Thursday, May 06, 2004

Bruce Sterling

The Zenith Angle deserves some recognition, as do all of Sterling's books. This latest was especially interesting as he mentions the SR71, or Blackbird (secret US spy plane).

At our library last year we had a fundraiser, compliments of a former Blackbird pilot, in honor of the centennial of the year of flight. Not really expecting to enjoy it, I was there because it was work. Was I ever wrong. What a treat.

Incredible shots taken in flight on a plane that can make it across country in 45 minutes. Sterling's story didn't really have anything to do with this plane, though he mentions it more than once in relation to a special tool made of titanium (the SR71 was made of the same, allowing it to sustain phenomenally high intensity heat).

In his latest novel, Sterling relocates us to a reality so multidimensional that it could really be real. So far of all his novels the only one that hasn't played out inside my head just like watching a movie was The Difference Engine, which he co-authored. I had a discussion, an argument really, with the guy that turned me on to cyberpunk some years ago. He was in awe, enthralled with Gibson and Sterling and aspired to write as well as they did. Having an English lit MA, I was sure that his goal was shortsighted. I delegated his favorite cyberpunk authors to popular fiction and advised him to read "real" literature for inspiration for his writing.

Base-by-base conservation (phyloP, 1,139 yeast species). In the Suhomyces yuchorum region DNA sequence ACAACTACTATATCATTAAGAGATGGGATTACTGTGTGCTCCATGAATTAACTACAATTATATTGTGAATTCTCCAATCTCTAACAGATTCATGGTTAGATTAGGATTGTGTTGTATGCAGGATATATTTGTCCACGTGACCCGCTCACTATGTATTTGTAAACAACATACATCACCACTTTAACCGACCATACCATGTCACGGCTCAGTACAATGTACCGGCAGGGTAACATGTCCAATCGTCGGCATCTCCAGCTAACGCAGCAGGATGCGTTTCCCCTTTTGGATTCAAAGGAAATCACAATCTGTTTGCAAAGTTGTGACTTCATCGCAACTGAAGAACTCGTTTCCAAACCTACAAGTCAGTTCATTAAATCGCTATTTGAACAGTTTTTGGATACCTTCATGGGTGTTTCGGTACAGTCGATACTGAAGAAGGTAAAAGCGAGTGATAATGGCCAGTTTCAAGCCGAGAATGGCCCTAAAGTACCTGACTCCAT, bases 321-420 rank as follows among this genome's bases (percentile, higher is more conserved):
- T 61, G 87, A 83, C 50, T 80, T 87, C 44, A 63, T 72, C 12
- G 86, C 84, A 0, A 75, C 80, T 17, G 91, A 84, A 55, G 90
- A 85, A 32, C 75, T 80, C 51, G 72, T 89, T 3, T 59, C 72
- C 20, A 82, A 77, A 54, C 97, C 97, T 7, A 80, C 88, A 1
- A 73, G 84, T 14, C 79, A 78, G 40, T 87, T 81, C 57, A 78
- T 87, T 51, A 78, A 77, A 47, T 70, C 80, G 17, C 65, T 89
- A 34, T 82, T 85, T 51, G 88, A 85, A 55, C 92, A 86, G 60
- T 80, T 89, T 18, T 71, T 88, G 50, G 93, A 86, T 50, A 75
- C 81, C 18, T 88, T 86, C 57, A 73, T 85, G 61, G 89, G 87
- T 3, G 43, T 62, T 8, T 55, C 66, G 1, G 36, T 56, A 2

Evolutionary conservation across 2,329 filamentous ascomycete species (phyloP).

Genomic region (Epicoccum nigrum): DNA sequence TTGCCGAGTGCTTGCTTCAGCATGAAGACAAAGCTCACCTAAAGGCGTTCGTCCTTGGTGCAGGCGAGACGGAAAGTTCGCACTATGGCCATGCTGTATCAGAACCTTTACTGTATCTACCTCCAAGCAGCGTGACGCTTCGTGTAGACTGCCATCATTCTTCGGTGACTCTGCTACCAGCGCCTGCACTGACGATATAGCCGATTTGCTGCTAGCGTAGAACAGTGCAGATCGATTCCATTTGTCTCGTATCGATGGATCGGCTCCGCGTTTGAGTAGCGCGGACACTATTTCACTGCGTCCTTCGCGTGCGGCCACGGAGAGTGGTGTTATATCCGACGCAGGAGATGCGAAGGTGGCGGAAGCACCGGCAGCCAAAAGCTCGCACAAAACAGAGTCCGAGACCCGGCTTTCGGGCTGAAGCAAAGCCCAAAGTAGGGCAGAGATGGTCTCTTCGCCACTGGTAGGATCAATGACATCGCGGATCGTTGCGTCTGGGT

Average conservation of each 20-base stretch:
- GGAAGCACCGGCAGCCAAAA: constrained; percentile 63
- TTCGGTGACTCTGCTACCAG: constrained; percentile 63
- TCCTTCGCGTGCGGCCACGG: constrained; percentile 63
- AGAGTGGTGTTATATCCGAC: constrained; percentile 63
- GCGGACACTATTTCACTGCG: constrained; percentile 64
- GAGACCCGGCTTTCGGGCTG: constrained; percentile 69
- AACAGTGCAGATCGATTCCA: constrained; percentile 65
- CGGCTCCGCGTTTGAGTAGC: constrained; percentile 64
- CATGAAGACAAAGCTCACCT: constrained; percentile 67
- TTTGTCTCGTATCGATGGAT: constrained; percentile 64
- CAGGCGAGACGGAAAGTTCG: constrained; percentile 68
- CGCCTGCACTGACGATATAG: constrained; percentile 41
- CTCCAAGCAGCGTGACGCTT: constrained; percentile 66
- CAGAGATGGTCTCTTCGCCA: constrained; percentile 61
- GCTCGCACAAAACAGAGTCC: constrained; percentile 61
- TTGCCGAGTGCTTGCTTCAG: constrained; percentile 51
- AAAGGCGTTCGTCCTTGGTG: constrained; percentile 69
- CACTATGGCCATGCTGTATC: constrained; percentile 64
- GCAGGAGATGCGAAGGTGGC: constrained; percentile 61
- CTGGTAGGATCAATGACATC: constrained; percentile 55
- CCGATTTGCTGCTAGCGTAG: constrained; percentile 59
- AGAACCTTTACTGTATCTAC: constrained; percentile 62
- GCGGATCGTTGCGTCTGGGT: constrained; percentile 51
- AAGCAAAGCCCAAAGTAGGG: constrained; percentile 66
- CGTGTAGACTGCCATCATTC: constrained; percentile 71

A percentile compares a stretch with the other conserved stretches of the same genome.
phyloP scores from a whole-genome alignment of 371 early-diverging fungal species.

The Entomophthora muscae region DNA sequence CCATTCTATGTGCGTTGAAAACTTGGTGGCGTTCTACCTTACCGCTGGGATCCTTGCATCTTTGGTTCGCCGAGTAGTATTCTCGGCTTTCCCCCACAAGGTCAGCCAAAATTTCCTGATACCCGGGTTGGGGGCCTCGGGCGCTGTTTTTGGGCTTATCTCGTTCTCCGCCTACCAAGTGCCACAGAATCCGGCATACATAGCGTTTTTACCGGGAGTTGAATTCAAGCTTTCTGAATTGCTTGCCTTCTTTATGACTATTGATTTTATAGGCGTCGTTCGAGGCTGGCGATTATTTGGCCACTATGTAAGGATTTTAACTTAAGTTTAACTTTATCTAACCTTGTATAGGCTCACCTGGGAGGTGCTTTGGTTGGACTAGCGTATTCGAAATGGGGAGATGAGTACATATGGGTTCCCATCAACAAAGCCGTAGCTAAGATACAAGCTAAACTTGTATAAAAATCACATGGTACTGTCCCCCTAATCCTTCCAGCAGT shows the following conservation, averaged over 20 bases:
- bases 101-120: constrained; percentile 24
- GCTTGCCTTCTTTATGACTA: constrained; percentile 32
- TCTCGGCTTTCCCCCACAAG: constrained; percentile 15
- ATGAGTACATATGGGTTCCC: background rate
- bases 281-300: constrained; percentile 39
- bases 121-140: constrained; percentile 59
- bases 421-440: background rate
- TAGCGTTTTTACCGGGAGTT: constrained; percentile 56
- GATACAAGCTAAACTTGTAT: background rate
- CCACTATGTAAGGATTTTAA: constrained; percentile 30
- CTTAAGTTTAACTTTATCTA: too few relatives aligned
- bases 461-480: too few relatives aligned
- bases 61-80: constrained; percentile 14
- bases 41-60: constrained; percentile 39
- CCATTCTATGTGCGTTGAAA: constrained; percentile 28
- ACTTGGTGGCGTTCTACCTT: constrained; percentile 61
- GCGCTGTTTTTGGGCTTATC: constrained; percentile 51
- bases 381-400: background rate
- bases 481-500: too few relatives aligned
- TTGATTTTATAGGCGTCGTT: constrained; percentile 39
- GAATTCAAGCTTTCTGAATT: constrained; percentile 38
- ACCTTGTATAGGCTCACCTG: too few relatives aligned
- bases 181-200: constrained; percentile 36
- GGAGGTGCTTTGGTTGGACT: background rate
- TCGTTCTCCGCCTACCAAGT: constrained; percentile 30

The question in my mind now is the old one of "what is art?" Perhaps literary artform for the 21st century will be novelists who are able to show us movies inside our heads, incorporating high tech improbabilities with world politics, and a little romantic humor thrown in just because. Even in the new millenium we are still strangely human after all.

Saturday, April 17, 2004